There’s a certain bittersweetness to the festival of Sukkot. On the one hand, it’s z’man simchateinu, the season of our rejoicing: In ancient Israel, it marked the end of the harvest season, the time when the storehouses were full of sustenance for the coming agricultural year, the time of thanksgiving. We celebrate that today with wonderful meals for friends and family in our own sukkahs — a time of warmth, conviviality, plenty.
Cold or hot, soup is ideal for the sukkah. What better way to warm up on a chilly night or cool off on a warm afternoon?
When the Israelites rushed out of Egypt, Pharaoh’s men on their heels, they hurriedly bundled their belongings, food included, to carry as much as they could on their backs and donkeys. Seeking to nourish themselves throughout their desert journey to the Promised Land, they rolled together unleavened bread crumbs, eggs and oil to create a round, nutritious finger food. They heated these in water jugs, along with chicken bone scraps, to preserve them and give them flavor. And that’s how matzah ball soup was born.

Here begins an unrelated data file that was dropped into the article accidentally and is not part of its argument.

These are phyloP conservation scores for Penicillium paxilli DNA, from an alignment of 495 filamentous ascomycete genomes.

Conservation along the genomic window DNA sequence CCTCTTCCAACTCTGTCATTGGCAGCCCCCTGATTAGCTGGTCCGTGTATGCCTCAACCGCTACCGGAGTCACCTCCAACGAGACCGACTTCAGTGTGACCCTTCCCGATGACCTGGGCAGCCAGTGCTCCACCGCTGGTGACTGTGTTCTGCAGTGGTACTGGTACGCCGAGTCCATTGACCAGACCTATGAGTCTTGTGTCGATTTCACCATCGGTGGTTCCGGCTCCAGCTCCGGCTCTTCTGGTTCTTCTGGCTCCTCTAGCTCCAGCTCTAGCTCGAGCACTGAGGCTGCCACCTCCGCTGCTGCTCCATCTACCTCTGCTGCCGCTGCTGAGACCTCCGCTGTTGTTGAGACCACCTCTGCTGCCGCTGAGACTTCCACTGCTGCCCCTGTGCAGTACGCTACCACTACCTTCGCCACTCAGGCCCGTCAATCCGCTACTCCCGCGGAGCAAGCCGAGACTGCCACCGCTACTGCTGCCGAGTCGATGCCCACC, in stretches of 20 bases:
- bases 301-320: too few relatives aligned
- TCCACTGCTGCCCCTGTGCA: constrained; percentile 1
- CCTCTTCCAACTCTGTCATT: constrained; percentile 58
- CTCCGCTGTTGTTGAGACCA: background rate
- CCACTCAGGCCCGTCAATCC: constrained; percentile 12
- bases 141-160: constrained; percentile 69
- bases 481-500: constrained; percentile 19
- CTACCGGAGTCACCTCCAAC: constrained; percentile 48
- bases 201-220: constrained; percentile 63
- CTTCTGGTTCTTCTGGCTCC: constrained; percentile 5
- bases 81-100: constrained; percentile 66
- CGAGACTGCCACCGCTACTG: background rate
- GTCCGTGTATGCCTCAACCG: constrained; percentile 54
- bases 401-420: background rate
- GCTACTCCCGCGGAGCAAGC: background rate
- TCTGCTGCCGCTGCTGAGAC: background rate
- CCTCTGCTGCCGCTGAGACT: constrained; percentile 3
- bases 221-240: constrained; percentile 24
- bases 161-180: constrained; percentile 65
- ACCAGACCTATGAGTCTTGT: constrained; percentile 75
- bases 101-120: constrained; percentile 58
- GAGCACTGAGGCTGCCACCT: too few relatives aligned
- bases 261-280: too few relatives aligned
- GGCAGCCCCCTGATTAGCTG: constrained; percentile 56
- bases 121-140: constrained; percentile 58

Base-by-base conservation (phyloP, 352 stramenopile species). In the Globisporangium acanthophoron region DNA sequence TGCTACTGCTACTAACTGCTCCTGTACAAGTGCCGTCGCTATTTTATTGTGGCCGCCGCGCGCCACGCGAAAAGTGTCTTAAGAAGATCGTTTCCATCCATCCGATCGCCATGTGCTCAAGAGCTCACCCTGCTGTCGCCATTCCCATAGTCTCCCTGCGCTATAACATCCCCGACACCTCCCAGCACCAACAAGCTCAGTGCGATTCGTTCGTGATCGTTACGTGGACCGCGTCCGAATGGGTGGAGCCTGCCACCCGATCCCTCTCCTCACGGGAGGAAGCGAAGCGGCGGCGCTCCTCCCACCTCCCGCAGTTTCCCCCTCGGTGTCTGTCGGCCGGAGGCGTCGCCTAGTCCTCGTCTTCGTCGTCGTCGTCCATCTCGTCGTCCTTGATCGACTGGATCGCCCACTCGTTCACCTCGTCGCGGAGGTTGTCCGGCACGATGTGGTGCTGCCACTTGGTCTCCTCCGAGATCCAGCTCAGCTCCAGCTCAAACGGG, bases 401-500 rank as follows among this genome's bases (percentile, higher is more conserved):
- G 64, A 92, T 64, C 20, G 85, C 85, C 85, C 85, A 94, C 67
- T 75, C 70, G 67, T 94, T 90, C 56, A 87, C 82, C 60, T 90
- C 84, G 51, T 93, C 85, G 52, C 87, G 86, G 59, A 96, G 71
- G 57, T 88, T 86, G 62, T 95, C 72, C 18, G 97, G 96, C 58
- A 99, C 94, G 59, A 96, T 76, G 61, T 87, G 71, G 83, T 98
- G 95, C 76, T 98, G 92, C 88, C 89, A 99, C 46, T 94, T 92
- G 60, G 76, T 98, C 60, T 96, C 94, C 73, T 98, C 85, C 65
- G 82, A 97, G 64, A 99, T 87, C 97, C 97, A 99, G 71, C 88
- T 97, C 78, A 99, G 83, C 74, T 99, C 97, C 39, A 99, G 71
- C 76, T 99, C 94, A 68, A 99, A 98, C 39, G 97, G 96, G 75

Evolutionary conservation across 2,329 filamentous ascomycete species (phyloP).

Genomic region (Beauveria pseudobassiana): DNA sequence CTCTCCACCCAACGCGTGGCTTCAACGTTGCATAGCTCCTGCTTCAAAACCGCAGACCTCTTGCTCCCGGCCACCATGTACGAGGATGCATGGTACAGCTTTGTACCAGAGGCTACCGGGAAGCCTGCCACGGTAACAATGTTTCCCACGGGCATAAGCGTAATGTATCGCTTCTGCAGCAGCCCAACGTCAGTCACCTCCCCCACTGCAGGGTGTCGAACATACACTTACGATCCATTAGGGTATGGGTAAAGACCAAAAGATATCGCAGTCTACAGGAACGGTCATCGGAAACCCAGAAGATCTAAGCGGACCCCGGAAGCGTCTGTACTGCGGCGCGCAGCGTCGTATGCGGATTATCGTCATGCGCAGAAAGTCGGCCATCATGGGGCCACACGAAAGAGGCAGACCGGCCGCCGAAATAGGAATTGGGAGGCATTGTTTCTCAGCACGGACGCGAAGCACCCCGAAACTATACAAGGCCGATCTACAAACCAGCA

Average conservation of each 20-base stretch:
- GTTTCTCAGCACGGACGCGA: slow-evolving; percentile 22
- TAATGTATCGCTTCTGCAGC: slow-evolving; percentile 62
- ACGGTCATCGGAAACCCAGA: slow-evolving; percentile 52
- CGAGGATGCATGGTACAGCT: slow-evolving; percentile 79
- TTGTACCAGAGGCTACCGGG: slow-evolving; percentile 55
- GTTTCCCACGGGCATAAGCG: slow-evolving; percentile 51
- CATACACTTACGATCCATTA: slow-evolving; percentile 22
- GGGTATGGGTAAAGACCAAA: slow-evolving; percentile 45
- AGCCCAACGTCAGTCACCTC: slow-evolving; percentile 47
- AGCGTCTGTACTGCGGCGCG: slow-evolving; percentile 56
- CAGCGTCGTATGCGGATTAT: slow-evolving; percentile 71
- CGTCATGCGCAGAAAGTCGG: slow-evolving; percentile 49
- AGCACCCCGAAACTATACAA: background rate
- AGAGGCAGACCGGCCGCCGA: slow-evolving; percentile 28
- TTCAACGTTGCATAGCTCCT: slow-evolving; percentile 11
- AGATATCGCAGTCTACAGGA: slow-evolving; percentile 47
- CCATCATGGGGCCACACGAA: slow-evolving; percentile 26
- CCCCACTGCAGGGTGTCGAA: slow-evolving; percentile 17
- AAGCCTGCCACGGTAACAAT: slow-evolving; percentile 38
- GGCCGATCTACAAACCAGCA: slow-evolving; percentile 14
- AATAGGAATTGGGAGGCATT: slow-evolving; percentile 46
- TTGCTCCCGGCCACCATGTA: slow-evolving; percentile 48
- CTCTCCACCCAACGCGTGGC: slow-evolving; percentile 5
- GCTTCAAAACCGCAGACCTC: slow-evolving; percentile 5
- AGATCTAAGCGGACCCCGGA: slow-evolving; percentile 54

Yom Kippur's break the fast is the most anticipated meal of the year. Of course, it's because we're starving; we've been fantasizing about that first bite for the last 25 hours.
The woman who brought to the Shabbat table dishes such as sweet pea kreplach and honey-and-pecan-crusted chicken with apricot chutney is tampering with tradition again, just in time for Passover.
In America, the land of excess calories, boiled chicken has a bad reputation. People much prefer their chicken fried, barbecued or sautéed.